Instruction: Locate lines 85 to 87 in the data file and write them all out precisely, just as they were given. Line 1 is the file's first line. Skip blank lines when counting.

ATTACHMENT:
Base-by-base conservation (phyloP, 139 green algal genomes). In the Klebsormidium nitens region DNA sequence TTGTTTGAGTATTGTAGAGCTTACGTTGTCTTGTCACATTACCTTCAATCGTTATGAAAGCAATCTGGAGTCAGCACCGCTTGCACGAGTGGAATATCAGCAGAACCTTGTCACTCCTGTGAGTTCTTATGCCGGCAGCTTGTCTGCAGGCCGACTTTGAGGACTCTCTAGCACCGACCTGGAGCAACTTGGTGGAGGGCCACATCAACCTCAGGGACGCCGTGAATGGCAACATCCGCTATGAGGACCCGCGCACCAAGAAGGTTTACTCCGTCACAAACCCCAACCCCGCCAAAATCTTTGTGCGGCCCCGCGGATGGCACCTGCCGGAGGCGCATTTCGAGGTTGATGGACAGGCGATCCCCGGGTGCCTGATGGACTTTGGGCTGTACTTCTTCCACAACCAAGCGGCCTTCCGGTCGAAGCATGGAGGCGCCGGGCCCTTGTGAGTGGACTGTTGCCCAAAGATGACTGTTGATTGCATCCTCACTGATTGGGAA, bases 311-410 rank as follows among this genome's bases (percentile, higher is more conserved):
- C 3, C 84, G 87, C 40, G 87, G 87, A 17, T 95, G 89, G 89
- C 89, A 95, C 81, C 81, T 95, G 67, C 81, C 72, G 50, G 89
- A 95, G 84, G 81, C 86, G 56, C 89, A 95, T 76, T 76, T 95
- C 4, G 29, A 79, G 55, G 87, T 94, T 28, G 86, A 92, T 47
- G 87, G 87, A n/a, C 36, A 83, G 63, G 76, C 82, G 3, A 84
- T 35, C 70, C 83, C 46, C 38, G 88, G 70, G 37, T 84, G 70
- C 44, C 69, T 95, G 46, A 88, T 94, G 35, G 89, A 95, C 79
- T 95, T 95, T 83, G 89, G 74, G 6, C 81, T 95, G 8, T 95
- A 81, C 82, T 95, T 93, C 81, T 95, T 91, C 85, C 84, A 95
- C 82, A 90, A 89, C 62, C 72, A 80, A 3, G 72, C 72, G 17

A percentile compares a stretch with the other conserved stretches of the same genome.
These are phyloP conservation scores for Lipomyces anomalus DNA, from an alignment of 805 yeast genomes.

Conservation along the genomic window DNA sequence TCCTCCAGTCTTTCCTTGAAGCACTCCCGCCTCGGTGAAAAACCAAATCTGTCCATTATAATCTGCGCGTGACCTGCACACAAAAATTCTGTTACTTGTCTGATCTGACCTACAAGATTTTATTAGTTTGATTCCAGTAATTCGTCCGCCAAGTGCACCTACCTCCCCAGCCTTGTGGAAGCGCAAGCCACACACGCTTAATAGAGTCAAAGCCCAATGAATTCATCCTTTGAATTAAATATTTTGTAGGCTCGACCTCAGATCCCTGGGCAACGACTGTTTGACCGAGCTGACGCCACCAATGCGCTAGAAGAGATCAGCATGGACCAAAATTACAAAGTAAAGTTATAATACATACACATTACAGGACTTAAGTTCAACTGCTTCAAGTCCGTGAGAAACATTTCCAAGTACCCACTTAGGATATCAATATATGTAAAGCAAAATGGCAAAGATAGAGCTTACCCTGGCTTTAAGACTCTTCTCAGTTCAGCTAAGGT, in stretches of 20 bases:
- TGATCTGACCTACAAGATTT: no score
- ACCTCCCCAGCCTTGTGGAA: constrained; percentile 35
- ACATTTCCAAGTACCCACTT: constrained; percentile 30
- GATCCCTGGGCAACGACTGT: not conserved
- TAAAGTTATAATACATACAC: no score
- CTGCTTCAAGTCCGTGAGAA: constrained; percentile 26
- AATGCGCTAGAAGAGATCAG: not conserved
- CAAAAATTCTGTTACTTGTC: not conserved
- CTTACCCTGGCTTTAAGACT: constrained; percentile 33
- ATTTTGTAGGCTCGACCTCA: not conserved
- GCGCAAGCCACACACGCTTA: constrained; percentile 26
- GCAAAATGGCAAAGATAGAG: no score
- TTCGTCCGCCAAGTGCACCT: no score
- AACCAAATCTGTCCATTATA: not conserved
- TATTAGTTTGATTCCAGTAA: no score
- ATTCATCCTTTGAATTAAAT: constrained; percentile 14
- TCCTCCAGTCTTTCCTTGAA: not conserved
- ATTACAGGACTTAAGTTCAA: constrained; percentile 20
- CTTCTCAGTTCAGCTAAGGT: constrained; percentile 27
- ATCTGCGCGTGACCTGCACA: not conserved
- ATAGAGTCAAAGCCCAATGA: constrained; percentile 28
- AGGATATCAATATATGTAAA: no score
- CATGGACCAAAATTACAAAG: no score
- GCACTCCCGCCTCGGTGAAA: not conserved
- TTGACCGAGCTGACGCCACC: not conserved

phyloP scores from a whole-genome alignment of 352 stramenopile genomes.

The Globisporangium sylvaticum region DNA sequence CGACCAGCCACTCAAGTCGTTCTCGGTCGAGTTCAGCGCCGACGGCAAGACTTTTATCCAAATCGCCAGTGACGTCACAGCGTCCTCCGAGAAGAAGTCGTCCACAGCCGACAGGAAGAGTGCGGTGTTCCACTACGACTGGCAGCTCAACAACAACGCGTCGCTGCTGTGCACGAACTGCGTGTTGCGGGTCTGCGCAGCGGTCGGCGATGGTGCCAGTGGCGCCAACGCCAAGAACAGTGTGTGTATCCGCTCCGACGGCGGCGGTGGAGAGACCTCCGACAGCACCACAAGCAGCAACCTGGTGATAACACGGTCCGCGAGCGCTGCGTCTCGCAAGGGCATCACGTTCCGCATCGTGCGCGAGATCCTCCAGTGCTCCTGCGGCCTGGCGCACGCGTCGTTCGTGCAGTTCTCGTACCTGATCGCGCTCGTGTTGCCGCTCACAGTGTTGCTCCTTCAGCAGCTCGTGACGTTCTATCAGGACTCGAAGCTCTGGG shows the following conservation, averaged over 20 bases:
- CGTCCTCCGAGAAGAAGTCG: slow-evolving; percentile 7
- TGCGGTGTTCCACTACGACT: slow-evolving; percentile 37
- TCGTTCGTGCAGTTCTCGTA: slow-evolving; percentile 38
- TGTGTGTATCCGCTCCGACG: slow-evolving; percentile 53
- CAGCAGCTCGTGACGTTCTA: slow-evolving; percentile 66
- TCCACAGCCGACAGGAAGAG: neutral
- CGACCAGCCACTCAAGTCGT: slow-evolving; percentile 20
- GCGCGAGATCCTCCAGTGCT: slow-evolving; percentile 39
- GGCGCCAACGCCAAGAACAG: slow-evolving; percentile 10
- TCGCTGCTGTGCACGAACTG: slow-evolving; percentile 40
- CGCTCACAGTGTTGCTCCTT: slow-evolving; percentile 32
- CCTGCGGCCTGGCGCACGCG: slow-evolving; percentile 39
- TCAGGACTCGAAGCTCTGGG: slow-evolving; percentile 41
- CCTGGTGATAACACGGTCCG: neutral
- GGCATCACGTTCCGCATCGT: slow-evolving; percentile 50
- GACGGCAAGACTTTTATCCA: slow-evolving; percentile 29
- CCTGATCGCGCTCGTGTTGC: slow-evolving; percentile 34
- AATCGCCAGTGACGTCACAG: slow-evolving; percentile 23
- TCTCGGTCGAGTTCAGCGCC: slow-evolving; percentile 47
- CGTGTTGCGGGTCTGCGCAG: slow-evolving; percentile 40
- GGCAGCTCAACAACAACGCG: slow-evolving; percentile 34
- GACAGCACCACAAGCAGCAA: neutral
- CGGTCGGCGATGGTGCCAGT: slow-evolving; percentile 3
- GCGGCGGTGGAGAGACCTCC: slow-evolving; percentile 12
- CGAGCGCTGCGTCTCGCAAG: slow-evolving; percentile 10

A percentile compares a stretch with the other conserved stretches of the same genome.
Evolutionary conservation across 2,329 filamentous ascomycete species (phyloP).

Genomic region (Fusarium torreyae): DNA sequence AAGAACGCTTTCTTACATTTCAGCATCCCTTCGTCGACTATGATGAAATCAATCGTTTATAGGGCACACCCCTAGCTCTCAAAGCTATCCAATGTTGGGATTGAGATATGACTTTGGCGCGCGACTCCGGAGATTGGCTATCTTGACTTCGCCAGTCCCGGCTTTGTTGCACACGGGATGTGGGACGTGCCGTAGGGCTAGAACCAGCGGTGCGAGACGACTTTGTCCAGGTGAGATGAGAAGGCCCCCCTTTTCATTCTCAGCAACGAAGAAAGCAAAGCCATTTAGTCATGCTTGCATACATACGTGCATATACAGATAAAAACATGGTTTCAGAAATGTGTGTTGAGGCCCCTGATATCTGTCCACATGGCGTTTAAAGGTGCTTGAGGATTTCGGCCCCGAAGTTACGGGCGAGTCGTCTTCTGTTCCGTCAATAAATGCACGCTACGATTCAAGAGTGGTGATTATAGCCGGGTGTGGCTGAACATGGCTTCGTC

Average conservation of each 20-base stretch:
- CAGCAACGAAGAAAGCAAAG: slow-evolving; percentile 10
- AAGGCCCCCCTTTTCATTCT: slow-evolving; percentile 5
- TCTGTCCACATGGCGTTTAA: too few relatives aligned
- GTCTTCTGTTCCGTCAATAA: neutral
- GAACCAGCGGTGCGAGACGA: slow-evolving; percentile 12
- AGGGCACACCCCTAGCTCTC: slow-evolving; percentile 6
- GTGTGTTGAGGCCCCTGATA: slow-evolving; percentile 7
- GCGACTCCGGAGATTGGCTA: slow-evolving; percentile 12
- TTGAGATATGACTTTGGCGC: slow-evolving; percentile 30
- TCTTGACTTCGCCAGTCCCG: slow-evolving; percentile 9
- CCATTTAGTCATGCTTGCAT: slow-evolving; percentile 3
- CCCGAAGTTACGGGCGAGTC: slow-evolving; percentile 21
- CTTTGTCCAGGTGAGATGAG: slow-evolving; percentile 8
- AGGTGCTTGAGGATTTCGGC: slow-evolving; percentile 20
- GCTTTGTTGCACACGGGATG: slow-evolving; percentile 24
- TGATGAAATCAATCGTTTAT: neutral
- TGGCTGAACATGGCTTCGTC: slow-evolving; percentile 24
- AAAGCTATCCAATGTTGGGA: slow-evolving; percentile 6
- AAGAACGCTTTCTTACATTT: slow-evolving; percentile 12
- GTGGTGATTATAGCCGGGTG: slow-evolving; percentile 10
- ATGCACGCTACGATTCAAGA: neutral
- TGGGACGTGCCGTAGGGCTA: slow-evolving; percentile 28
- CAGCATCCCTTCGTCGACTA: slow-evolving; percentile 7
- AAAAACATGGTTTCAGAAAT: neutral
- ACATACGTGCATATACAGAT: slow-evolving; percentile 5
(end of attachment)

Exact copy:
- GCTTTGTTGCACACGGGATG: slow-evolving; percentile 24
- TGATGAAATCAATCGTTTAT: neutral
- TGGCTGAACATGGCTTCGTC: slow-evolving; percentile 24